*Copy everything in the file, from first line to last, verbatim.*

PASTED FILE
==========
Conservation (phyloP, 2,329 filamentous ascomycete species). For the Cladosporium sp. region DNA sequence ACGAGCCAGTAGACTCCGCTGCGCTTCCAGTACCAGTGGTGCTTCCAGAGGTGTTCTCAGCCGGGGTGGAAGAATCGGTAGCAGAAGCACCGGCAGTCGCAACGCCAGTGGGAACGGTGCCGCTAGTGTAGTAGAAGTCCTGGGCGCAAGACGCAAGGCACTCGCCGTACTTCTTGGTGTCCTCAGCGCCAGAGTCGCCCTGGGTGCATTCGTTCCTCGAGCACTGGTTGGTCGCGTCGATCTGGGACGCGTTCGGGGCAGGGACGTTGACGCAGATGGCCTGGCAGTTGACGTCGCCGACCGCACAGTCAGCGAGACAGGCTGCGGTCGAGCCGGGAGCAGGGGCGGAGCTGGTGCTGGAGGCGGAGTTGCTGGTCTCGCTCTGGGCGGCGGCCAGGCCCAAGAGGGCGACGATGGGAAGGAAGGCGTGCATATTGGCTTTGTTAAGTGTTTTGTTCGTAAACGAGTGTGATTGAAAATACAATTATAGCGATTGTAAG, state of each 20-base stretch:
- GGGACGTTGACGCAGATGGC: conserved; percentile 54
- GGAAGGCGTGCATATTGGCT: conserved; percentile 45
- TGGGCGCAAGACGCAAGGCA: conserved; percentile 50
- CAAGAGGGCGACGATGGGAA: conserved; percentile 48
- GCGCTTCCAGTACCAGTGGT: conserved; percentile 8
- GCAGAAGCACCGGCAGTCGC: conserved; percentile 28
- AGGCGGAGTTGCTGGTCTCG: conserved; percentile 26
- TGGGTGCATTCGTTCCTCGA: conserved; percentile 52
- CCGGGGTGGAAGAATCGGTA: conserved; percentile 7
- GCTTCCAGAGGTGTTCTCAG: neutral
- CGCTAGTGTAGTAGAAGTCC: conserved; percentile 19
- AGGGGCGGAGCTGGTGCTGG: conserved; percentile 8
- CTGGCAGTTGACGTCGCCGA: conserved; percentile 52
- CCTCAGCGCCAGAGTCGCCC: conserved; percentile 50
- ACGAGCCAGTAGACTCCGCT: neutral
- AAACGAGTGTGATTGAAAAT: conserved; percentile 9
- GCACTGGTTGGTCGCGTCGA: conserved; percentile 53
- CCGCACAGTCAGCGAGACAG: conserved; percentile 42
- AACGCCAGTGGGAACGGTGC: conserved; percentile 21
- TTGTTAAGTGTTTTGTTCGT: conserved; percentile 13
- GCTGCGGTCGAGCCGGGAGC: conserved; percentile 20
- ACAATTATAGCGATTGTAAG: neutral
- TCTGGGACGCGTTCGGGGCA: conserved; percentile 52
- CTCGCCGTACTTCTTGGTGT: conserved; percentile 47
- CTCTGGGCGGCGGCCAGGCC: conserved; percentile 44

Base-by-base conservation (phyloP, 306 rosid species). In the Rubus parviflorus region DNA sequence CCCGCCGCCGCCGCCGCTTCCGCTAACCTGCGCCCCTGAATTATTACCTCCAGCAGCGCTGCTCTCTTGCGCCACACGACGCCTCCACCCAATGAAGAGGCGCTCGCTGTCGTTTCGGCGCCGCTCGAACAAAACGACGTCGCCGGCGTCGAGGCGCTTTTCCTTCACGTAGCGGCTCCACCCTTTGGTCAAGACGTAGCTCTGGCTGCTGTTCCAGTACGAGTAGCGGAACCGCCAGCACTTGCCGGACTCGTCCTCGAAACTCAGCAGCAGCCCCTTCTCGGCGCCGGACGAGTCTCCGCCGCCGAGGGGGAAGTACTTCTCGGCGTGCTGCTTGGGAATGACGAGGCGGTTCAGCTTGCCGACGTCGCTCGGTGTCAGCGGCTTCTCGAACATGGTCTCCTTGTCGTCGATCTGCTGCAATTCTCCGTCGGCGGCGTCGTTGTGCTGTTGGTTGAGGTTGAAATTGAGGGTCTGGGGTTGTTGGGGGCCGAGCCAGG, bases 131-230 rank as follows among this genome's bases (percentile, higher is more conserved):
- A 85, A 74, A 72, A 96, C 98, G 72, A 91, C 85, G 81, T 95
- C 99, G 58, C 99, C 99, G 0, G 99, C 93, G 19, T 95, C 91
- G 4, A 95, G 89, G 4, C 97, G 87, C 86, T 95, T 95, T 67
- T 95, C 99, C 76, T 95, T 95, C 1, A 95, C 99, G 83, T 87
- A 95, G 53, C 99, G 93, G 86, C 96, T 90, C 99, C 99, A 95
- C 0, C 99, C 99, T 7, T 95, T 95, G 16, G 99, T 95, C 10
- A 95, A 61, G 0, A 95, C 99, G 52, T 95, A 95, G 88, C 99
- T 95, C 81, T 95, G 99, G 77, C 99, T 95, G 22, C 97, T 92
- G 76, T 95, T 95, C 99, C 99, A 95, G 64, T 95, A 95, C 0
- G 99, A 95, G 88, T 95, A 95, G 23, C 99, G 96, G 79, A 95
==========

Conservation (phyloP, 2,329 filamentous ascomycete species). For the Cladosporium sp. region DNA sequence ACGAGCCAGTAGACTCCGCTGCGCTTCCAGTACCAGTGGTGCTTCCAGAGGTGTTCTCAGCCGGGGTGGAAGAATCGGTAGCAGAAGCACCGGCAGTCGCAACGCCAGTGGGAACGGTGCCGCTAGTGTAGTAGAAGTCCTGGGCGCAAGACGCAAGGCACTCGCCGTACTTCTTGGTGTCCTCAGCGCCAGAGTCGCCCTGGGTGCATTCGTTCCTCGAGCACTGGTTGGTCGCGTCGATCTGGGACGCGTTCGGGGCAGGGACGTTGACGCAGATGGCCTGGCAGTTGACGTCGCCGACCGCACAGTCAGCGAGACAGGCTGCGGTCGAGCCGGGAGCAGGGGCGGAGCTGGTGCTGGAGGCGGAGTTGCTGGTCTCGCTCTGGGCGGCGGCCAGGCCCAAGAGGGCGACGATGGGAAGGAAGGCGTGCATATTGGCTTTGTTAAGTGTTTTGTTCGTAAACGAGTGTGATTGAAAATACAATTATAGCGATTGTAAG, state of each 20-base stretch:
- GGGACGTTGACGCAGATGGC: conserved; percentile 54
- GGAAGGCGTGCATATTGGCT: conserved; percentile 45
- TGGGCGCAAGACGCAAGGCA: conserved; percentile 50
- CAAGAGGGCGACGATGGGAA: conserved; percentile 48
- GCGCTTCCAGTACCAGTGGT: conserved; percentile 8
- GCAGAAGCACCGGCAGTCGC: conserved; percentile 28
- AGGCGGAGTTGCTGGTCTCG: conserved; percentile 26
- TGGGTGCATTCGTTCCTCGA: conserved; percentile 52
- CCGGGGTGGAAGAATCGGTA: conserved; percentile 7
- GCTTCCAGAGGTGTTCTCAG: neutral
- CGCTAGTGTAGTAGAAGTCC: conserved; percentile 19
- AGGGGCGGAGCTGGTGCTGG: conserved; percentile 8
- CTGGCAGTTGACGTCGCCGA: conserved; percentile 52
- CCTCAGCGCCAGAGTCGCCC: conserved; percentile 50
- ACGAGCCAGTAGACTCCGCT: neutral
- AAACGAGTGTGATTGAAAAT: conserved; percentile 9
- GCACTGGTTGGTCGCGTCGA: conserved; percentile 53
- CCGCACAGTCAGCGAGACAG: conserved; percentile 42
- AACGCCAGTGGGAACGGTGC: conserved; percentile 21
- TTGTTAAGTGTTTTGTTCGT: conserved; percentile 13
- GCTGCGGTCGAGCCGGGAGC: conserved; percentile 20
- ACAATTATAGCGATTGTAAG: neutral
- TCTGGGACGCGTTCGGGGCA: conserved; percentile 52
- CTCGCCGTACTTCTTGGTGT: conserved; percentile 47
- CTCTGGGCGGCGGCCAGGCC: conserved; percentile 44

Base-by-base conservation (phyloP, 306 rosid species). In the Rubus parviflorus region DNA sequence CCCGCCGCCGCCGCCGCTTCCGCTAACCTGCGCCCCTGAATTATTACCTCCAGCAGCGCTGCTCTCTTGCGCCACACGACGCCTCCACCCAATGAAGAGGCGCTCGCTGTCGTTTCGGCGCCGCTCGAACAAAACGACGTCGCCGGCGTCGAGGCGCTTTTCCTTCACGTAGCGGCTCCACCCTTTGGTCAAGACGTAGCTCTGGCTGCTGTTCCAGTACGAGTAGCGGAACCGCCAGCACTTGCCGGACTCGTCCTCGAAACTCAGCAGCAGCCCCTTCTCGGCGCCGGACGAGTCTCCGCCGCCGAGGGGGAAGTACTTCTCGGCGTGCTGCTTGGGAATGACGAGGCGGTTCAGCTTGCCGACGTCGCTCGGTGTCAGCGGCTTCTCGAACATGGTCTCCTTGTCGTCGATCTGCTGCAATTCTCCGTCGGCGGCGTCGTTGTGCTGTTGGTTGAGGTTGAAATTGAGGGTCTGGGGTTGTTGGGGGCCGAGCCAGG, bases 131-230 rank as follows among this genome's bases (percentile, higher is more conserved):
- A 85, A 74, A 72, A 96, C 98, G 72, A 91, C 85, G 81, T 95
- C 99, G 58, C 99, C 99, G 0, G 99, C 93, G 19, T 95, C 91
- G 4, A 95, G 89, G 4, C 97, G 87, C 86, T 95, T 95, T 67
- T 95, C 99, C 76, T 95, T 95, C 1, A 95, C 99, G 83, T 87
- A 95, G 53, C 99, G 93, G 86, C 96, T 90, C 99, C 99, A 95
- C 0, C 99, C 99, T 7, T 95, T 95, G 16, G 99, T 95, C 10
- A 95, A 61, G 0, A 95, C 99, G 52, T 95, A 95, G 88, C 99
- T 95, C 81, T 95, G 99, G 77, C 99, T 95, G 22, C 97, T 92
- G 76, T 95, T 95, C 99, C 99, A 95, G 64, T 95, A 95, C 0
- G 99, A 95, G 88, T 95, A 95, G 23, C 99, G 96, G 79, A 95